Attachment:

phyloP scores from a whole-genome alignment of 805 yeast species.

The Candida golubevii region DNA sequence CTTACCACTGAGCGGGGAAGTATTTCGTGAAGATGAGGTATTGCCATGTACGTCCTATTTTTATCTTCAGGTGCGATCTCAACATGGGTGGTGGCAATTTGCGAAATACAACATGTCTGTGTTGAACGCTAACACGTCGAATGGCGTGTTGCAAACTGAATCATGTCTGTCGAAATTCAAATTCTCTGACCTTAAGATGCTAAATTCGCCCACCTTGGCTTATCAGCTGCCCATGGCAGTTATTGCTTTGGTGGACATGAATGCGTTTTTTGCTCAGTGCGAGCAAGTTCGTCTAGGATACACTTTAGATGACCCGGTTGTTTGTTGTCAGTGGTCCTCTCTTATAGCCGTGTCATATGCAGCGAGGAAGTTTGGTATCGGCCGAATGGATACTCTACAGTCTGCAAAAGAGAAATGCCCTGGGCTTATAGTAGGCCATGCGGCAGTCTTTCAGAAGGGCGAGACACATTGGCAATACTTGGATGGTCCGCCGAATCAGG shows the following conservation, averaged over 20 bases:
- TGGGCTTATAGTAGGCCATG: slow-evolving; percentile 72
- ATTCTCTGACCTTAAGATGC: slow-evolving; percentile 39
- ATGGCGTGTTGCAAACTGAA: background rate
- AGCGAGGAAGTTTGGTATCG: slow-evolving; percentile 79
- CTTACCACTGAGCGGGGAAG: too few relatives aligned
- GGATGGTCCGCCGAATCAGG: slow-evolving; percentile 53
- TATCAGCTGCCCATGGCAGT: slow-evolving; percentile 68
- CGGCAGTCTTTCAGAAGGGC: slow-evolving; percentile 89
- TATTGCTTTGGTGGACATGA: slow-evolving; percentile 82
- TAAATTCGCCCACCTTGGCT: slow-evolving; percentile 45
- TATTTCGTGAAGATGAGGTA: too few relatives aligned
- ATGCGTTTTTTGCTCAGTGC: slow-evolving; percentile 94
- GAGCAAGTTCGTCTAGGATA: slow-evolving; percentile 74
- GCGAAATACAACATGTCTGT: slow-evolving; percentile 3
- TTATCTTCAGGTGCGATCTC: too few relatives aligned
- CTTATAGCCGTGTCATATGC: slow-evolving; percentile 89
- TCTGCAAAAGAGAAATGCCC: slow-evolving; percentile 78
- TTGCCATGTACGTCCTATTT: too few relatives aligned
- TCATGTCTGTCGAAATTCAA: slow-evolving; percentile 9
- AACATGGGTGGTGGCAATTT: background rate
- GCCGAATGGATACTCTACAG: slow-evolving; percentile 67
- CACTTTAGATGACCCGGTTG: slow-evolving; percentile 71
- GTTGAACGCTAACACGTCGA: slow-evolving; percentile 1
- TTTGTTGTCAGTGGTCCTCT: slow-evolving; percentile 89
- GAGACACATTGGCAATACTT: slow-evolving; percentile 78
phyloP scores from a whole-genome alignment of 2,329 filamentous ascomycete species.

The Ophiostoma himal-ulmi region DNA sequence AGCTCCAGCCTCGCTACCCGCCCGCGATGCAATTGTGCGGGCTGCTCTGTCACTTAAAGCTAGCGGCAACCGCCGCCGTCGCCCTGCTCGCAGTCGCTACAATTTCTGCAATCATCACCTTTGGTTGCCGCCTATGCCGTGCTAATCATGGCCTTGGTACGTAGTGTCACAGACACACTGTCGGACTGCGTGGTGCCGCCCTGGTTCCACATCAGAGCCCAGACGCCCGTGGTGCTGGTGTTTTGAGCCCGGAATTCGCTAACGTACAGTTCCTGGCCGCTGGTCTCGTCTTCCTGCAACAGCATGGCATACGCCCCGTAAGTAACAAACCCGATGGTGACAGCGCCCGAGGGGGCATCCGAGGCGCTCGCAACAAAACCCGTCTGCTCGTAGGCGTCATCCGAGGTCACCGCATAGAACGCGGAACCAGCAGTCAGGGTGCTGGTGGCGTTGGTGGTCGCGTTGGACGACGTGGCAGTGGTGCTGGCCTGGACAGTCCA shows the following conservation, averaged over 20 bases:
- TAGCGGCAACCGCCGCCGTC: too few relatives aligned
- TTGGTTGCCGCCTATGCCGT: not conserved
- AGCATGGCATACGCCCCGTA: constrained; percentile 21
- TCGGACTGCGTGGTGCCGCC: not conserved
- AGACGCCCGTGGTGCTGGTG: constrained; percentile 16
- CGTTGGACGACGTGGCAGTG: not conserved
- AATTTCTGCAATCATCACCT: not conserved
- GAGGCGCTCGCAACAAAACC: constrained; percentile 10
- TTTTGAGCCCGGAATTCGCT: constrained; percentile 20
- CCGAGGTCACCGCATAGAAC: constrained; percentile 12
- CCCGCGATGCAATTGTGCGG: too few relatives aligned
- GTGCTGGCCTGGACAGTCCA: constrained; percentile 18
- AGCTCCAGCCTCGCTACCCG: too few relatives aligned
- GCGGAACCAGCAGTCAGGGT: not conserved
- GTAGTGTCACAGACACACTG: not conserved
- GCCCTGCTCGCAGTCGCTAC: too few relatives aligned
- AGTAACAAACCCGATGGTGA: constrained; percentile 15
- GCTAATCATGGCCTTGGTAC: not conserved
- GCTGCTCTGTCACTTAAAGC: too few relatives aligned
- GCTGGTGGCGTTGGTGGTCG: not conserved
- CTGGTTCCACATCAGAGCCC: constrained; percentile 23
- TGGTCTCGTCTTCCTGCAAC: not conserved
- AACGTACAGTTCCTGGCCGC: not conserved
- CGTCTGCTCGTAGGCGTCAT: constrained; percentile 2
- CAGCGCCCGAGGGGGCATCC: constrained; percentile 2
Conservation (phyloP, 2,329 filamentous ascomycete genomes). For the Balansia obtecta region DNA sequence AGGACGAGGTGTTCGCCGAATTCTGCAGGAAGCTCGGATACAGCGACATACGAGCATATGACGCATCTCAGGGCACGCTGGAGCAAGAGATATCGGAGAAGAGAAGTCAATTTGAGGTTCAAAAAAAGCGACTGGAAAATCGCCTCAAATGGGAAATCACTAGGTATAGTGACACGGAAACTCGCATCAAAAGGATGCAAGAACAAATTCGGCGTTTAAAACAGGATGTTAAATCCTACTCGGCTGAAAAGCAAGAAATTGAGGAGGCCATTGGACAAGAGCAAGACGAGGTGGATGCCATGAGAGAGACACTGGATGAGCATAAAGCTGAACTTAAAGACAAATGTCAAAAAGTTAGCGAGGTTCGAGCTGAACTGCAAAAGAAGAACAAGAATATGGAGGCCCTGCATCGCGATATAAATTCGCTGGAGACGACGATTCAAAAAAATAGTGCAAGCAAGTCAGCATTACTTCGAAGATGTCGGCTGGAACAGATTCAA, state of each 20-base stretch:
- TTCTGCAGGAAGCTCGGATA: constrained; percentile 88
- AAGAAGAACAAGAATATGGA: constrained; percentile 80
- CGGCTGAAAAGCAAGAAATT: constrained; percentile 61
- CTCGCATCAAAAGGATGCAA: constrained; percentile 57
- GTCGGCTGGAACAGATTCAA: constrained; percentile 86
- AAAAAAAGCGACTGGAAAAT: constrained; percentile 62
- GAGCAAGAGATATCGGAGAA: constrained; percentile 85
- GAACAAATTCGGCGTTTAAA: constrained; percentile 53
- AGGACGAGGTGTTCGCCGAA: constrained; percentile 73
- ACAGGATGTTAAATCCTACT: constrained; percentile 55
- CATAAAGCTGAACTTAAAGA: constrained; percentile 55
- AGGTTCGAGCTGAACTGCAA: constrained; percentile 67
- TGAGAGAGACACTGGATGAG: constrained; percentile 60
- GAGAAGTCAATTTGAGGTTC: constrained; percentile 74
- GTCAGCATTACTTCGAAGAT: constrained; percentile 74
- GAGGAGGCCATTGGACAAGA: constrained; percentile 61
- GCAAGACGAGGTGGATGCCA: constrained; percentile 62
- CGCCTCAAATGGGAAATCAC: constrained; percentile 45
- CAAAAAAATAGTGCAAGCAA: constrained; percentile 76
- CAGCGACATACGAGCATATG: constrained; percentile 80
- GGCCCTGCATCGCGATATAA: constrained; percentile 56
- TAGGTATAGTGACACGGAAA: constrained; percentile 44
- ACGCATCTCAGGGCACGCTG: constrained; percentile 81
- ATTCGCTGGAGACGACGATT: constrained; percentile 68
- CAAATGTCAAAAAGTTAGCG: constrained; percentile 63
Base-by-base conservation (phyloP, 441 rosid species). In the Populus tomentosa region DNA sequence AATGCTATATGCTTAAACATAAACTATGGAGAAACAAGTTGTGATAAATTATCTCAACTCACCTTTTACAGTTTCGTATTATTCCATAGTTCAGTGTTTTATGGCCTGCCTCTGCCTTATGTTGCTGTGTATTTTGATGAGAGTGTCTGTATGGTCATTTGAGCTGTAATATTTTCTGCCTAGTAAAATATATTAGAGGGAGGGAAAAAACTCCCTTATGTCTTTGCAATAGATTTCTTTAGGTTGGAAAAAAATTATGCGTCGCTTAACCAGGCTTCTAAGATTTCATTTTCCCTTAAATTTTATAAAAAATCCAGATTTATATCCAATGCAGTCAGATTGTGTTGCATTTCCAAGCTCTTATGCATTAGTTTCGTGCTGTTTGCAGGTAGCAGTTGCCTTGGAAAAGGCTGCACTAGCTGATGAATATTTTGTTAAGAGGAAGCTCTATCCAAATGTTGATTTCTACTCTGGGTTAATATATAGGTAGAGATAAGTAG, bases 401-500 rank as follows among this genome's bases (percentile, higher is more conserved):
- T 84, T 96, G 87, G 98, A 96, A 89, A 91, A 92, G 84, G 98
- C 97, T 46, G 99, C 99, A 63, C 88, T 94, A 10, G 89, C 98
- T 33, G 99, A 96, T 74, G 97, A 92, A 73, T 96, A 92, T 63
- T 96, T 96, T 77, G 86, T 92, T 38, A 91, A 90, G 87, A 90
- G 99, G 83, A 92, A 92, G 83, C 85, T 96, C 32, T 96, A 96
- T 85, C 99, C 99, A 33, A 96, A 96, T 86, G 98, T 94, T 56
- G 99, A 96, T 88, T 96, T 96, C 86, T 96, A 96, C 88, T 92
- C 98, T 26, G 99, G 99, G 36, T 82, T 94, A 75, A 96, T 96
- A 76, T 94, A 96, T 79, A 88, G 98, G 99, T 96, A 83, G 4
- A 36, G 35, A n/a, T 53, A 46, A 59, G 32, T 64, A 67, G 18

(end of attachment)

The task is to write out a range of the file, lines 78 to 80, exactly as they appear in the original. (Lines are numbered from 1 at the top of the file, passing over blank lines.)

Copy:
- ACGCATCTCAGGGCACGCTG: constrained; percentile 81
- ATTCGCTGGAGACGACGATT: constrained; percentile 68
- CAAATGTCAAAAAGTTAGCG: constrained; percentile 63